I love the idea of making the leap, but, I realistically don't see it happening. For me, I have a really really good paying job that is totally funding my retirement (I'm 43). As much as I love doing artwork and selling my works, I also love having a nice retirement where I can travel/paint around the world and don't have to worry about medical expenses or struggling. It is a chance. The question is: Is the chance worth the risk? For some, definitely... for me, not too sure.

However, I constantly work at building my art business, improving my skills, and making connections. The plan is that, when I retire, I can have a significant income selling paintings and teaching others.

I totally agree with Linda (her blog's really really informative). You must KNOW that you will survive. Right now, I'm not too sure. In 10 years... who knows.

Cat-in-a-Box said...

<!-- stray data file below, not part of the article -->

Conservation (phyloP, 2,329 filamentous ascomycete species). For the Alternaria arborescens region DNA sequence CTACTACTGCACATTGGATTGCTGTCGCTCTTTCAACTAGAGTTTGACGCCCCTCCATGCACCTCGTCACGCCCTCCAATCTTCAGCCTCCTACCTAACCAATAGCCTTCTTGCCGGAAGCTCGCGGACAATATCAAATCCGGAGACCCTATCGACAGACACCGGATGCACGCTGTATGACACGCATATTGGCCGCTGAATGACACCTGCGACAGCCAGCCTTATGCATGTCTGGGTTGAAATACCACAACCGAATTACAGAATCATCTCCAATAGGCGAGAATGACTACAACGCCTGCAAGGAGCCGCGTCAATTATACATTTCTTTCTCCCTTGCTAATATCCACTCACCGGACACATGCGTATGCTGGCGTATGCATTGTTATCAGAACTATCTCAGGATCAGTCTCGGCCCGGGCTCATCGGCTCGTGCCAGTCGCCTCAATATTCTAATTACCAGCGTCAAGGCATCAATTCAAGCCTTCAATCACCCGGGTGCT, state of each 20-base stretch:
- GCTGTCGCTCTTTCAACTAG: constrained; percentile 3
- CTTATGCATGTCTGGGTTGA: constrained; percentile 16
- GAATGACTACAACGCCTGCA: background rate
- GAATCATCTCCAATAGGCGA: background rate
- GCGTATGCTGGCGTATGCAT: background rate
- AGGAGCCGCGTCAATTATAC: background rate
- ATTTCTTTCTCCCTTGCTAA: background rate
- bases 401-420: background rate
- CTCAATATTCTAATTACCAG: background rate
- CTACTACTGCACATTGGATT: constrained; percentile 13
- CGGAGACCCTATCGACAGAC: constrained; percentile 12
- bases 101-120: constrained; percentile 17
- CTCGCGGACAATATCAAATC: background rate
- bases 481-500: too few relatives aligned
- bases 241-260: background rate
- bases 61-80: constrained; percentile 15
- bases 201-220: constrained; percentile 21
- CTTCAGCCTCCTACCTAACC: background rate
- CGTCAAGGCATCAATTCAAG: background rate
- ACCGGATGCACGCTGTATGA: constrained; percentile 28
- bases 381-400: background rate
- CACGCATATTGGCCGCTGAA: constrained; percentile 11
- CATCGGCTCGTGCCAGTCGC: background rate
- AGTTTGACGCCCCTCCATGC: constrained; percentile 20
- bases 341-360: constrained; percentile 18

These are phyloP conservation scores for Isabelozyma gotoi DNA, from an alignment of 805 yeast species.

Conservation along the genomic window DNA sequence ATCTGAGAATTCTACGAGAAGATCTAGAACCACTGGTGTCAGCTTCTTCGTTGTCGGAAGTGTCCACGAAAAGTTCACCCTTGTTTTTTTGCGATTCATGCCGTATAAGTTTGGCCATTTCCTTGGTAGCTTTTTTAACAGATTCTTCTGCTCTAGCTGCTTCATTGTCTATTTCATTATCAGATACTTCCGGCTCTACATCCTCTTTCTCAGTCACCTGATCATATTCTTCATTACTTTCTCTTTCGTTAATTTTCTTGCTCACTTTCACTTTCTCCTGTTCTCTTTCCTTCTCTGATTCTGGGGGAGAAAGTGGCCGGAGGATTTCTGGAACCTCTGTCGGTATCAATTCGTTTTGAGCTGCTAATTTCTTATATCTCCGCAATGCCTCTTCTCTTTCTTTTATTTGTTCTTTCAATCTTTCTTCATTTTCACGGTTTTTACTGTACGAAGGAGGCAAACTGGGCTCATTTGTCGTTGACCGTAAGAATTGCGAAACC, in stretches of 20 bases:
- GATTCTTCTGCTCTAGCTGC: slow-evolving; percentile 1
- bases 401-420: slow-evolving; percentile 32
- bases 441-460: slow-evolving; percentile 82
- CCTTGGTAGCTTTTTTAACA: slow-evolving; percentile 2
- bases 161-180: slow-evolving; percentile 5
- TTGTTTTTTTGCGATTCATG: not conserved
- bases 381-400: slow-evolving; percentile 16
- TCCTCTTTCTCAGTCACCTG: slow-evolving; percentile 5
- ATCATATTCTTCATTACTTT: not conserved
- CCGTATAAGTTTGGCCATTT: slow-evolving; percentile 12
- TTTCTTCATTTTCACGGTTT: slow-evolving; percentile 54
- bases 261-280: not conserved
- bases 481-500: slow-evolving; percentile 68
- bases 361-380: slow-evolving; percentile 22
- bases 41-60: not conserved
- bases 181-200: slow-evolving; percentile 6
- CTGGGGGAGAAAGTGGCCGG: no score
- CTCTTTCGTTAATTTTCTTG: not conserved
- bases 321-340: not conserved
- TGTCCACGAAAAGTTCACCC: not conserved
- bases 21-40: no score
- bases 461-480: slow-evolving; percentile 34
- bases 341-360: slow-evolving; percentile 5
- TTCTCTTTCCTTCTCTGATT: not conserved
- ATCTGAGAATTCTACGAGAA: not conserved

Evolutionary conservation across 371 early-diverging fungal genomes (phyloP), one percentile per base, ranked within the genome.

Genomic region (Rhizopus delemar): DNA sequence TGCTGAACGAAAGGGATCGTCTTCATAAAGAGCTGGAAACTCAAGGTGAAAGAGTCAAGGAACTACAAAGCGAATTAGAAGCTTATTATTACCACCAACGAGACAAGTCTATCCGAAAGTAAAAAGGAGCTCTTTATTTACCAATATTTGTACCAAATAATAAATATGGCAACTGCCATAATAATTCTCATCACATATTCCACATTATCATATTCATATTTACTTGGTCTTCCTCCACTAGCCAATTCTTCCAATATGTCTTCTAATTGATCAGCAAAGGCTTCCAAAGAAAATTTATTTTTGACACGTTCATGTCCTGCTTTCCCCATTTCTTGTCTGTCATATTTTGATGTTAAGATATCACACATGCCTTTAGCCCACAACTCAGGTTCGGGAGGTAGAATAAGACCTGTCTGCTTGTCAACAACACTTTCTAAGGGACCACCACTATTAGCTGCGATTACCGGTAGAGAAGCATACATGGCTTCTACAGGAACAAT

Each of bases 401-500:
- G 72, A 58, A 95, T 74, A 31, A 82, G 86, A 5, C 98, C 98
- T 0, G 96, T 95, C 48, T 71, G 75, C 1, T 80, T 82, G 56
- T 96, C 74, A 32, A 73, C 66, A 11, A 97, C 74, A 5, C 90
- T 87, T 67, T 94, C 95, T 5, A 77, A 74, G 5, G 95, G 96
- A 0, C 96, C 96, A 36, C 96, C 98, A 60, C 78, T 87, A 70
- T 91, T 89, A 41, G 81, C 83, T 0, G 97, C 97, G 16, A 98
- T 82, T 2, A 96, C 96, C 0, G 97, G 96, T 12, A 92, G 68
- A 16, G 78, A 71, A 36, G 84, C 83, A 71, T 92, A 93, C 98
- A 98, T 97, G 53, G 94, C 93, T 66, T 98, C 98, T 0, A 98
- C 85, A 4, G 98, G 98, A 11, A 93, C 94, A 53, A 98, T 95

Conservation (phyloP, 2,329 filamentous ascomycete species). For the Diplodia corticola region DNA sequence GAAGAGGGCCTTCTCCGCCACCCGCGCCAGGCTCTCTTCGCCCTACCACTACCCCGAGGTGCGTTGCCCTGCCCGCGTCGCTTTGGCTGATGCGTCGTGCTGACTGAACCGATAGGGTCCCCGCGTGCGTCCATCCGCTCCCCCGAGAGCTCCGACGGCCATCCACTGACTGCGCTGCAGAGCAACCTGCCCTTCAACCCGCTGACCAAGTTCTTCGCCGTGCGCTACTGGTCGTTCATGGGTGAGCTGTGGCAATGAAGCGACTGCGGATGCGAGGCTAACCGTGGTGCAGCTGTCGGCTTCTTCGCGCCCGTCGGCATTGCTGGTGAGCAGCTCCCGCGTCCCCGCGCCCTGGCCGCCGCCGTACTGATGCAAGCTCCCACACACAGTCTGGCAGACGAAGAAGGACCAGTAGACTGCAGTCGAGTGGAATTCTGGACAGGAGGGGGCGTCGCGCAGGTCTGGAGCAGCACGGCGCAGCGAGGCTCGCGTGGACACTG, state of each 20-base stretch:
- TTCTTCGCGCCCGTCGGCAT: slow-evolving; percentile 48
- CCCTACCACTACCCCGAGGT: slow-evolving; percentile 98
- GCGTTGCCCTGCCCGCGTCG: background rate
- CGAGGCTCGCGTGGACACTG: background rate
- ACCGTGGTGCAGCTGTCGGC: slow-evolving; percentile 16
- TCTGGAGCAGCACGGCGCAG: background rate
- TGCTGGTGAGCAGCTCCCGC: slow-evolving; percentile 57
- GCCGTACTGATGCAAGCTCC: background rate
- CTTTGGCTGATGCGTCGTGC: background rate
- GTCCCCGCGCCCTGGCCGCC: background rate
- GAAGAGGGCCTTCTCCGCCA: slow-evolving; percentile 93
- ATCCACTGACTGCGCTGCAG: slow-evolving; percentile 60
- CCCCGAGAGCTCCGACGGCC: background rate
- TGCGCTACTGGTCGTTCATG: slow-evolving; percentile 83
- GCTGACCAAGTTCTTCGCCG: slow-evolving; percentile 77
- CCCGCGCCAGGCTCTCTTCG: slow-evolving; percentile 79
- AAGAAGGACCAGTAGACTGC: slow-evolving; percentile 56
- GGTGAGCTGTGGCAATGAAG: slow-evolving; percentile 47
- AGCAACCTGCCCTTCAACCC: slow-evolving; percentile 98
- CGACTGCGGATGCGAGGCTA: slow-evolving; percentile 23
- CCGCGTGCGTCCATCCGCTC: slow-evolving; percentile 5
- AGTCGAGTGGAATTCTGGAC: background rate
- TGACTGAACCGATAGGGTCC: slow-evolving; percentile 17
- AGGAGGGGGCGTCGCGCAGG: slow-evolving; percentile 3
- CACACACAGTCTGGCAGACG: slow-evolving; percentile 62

I think Elaine hit it right on the head - I've had the same sequence of thoughts about an art career and about kids (and about how the two may not mix). I do think there's a wrong time - if you're living out of your car, purposely having kids may not be a great idea. But for most of us it's not that extreme.

I remember long ago an Oprah show about making big changes - one comment that the guest author made was that success can be as much a hindrance as anything.

I, personally, feel that there is a difference between the need to make art and the need to make a career of art. And which side of the risk fence you fall on shows which of those two you truly desire.

But if I could go back in time a few years I'd have started a 'planned career change' fund :)

~ Pam